(Some of you might be interested to know this story took place years ago at Possum Kingdom Lake–an area in Texas that was recently burned extensively. I felt that this was such a powerful story and truth that I am reposting this blog again in honor of Mother’s Day. I will return to my general blog schedule next week after Mother’s Day.)
By Rebecca Barlow Jordan
Much of my husband’s childhood years he spent on a lake in West Texas where his parents and grandparents owned a fishing camp. Like all boys, Larry loved to play “buried treasure.” The sand around the camp offered multiple opportunities for realistic pirating adventures.
But one fateful day, Larry learned a powerful lesson he never forgot. Here’s his story:
“At the fishing camp, people were always coming and going: stocking up on groceries, searching out the best fishing lures, and renting campsites nearby to set up tents. Mom kept a small file box in the house in which she saved silver dollars.
One day I spied that box and saw ‘Capt. Kidd’ and ‘Treasure’ written all over it. I opened it up and counted fifty shiny coins—not much in today’s economy, but a huge sum to my parents in those days—and definitely a realistic treasure for a pirate. I thought it would be cool to ‘bury’ that treasure box, so I took it out to an empty tent behind our house where I was playing with some other kids. We had great fun pretending we were burying our treasure inside that tent.
“But as boys often do, I got distracted and forgot about the box of silver dollars. Two or three days later, Mom asked about the box. Suddenly I remembered that I had left them in the tent. So I hurried out back, confident I would be the pirate hero and retrieve the buried treasure for the ‘damsel in distress.’
“But when I looked in the tent, there was no box. I pawed through every corner as sand flew in every direction. No box. No treasure. No silver dollars. And no pirate hero. I returned to face my fate from a mom who was now greatly ‘in distress.’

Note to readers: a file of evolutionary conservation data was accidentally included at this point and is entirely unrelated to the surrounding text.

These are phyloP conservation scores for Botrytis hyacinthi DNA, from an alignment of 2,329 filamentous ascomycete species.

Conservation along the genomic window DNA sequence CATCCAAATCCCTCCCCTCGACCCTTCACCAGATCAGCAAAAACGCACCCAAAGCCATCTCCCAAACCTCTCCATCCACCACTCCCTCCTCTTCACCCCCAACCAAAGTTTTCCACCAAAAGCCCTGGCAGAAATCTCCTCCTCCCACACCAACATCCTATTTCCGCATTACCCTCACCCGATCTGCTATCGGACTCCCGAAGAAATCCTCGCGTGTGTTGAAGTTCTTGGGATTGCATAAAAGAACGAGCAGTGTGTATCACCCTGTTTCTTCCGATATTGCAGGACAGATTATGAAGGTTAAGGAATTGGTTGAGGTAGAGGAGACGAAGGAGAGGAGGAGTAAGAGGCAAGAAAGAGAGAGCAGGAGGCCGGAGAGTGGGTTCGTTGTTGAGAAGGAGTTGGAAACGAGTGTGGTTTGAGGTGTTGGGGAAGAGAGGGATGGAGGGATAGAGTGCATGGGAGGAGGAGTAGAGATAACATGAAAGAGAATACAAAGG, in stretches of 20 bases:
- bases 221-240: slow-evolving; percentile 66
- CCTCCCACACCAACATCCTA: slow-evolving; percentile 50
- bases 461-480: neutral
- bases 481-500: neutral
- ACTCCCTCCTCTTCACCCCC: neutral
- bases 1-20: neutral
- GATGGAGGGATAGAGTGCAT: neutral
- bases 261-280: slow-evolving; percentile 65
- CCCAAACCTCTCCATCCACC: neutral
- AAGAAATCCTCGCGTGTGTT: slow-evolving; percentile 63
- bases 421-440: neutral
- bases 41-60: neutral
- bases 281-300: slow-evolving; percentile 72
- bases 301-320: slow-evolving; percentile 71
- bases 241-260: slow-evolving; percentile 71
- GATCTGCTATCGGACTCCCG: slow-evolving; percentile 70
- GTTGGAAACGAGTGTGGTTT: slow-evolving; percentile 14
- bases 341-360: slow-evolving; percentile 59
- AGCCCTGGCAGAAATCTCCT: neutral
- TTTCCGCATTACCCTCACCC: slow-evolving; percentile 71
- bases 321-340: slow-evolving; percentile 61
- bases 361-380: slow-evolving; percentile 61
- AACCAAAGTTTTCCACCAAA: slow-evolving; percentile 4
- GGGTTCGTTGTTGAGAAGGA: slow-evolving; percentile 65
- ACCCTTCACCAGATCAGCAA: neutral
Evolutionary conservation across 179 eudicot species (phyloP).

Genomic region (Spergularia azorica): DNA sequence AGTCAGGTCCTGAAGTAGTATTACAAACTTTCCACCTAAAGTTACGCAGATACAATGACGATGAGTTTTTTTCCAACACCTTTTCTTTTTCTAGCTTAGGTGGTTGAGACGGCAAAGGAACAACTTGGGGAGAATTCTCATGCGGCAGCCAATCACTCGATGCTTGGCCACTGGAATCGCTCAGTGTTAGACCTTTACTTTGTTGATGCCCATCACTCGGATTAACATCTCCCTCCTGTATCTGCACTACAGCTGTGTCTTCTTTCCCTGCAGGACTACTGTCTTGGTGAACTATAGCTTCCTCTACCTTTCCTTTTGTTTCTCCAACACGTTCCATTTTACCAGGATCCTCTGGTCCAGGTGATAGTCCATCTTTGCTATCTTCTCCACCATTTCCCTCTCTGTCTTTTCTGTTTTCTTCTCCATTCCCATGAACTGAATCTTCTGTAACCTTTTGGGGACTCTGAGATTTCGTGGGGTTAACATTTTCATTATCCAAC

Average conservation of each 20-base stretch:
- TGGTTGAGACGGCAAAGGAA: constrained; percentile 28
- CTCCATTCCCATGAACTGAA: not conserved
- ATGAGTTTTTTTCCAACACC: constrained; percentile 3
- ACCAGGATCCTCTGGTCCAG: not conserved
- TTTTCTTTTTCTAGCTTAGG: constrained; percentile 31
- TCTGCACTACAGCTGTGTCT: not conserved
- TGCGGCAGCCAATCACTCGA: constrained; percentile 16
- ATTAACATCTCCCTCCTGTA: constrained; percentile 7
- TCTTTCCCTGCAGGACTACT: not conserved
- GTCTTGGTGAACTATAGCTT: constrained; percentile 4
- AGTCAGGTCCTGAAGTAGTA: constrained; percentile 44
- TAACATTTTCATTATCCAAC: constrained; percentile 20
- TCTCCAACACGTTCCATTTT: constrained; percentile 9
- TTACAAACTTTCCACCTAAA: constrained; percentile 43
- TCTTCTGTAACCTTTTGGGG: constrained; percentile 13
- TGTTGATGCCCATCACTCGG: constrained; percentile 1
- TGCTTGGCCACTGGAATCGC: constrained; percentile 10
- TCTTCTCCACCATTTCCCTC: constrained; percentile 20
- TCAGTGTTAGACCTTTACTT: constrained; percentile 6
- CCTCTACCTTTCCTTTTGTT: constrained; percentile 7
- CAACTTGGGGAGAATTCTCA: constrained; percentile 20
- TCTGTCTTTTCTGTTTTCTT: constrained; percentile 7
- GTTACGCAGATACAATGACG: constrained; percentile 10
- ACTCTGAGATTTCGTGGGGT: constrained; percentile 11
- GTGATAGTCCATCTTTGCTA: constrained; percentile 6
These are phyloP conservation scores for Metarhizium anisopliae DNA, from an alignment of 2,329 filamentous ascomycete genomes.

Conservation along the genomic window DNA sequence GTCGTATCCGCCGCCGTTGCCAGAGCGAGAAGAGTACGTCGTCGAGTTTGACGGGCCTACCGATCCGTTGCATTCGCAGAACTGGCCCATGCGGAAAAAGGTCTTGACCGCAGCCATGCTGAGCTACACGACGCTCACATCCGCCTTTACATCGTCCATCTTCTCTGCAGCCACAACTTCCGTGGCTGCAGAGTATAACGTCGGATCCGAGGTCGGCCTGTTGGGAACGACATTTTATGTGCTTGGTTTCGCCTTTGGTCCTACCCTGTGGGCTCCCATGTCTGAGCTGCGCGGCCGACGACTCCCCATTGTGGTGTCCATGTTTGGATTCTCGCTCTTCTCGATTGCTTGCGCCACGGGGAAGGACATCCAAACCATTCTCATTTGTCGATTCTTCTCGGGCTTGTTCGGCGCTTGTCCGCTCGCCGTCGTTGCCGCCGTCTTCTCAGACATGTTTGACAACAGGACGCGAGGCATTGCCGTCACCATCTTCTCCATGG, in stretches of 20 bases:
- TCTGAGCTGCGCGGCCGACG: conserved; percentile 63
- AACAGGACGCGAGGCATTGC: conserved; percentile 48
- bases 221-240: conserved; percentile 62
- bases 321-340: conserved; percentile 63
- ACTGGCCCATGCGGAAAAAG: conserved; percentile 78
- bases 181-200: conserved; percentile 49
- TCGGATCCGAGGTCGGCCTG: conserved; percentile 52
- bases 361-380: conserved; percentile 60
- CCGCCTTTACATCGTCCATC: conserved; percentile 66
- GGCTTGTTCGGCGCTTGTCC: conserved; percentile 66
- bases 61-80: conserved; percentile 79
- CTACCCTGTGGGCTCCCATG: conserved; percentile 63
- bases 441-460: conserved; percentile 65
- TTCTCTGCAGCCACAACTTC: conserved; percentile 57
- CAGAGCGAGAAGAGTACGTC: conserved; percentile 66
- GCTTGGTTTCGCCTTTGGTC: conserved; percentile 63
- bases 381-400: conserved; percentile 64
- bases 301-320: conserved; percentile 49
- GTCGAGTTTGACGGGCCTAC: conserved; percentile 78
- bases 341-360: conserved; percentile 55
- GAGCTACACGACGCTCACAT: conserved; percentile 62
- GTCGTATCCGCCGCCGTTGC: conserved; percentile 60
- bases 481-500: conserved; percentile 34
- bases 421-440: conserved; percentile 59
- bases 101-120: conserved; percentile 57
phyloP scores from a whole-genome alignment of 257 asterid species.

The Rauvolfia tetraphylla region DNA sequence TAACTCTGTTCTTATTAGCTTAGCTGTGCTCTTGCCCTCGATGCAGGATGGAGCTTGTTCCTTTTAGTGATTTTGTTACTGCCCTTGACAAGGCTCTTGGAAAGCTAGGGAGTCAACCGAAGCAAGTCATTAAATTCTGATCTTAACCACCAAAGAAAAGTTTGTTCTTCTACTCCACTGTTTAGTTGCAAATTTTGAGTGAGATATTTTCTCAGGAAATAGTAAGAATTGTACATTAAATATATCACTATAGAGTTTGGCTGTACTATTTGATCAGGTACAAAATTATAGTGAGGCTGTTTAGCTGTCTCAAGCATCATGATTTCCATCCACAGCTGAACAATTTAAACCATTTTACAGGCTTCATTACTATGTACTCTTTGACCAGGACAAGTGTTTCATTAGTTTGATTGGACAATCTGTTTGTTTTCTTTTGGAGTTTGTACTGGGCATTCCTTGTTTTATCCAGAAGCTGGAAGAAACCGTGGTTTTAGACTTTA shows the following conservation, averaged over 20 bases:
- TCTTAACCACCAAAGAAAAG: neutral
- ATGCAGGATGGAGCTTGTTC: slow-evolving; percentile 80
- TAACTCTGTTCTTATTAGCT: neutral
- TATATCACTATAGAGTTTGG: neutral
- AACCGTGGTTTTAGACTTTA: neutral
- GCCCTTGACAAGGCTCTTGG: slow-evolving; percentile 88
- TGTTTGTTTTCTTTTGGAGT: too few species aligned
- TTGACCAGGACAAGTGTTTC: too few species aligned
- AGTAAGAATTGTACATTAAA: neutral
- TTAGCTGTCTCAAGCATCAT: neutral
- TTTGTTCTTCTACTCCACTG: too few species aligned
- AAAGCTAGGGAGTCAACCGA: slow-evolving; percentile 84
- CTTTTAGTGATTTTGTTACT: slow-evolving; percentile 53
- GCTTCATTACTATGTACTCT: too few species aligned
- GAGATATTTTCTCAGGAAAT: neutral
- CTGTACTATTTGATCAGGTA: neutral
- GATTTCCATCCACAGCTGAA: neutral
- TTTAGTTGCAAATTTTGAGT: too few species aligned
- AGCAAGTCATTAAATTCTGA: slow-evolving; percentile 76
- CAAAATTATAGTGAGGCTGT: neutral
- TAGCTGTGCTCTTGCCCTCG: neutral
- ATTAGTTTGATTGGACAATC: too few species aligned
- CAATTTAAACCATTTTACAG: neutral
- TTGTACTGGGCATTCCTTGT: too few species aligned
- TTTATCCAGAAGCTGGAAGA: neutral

“I’ll never forget my mother’s words. She didn’t punish me. She didn’t chew me out. She didn’t take away my fishing or pirating privileges. She said two things that left a dramatic impression on me. With obvious disappointment, she said, ‘We could have fed our family for a month with that money.’ She let her words hang in the air for a moment, then reached out to hug me. Then she said, ‘But I forgive you.’
“An enemy pirate couldn’t have sliced me any deeper. Another‘pirate’ had obviously stolen the treasure, but the responsibility lay directly in my hands.”
Through a mom’s forgiveness, she has the divine opportunity to model Christ’s own love to her children. Badgering, abusing, screaming, berating—these are not God’s tools. They’re more like “enemy” pirate behavior. Certainly, appropriate discipline is needed when outright disobedience challenges parental authority.
But Larry’s mom wisely understood how to drive home the consequences of a boy’s foolish mistake and childish behavior without wounding his character. Her words stung, and made him realize the extreme carelessness of his actions. But it was his mom’s forgiveness that taught him the most about extravagant love.
Only God can teach that kind of love. He is extravagant love, personified. Almost two thousand years ago, he saw the extreme “pirating” of his world. The ones he created didn’t understand their true purpose and instead chose their own way through sinful behavior. The cost to God was overwhelming. He knew the ultimate consequences of sin. He didn’t excuse it. But he took his most extravagant, expensive treasure—his own Son—and offered it as a gift to his world in distress. And with a holy whisper of grace, he said, “What you’ve done is not acceptable. But I forgive you.”
And those who still hear him and receive his extravagant love and forgiveness will never forget it. They will never be the same again.
In what ways did your mom show you extravagant love? How have you demonstrated forgiveness to your own children? How has God shown that kind of love and forgiveness to you?
Forgiveness is not always easy, but it is always right.
Father, what an awesome God you are! Thank you for your extravagant love and forgiveness. Teach me to model that kind of love to my children, so they can see Jesus clearly in me.
© 2009, Rebecca Barlow Jordan, Day-votions® for Mothers (Grand Rapids, MI: Zondervan), All Rights Reserved.
What about you? What lessons of forgiveness has your mom–or God–taught you? How has forgiveness been hard–but right–for you? Feel free to share your comments below. You might encourage someone today! You can e-mail this or repost this blog on facebook, but if you want to use it on your own blog, please ask permission first.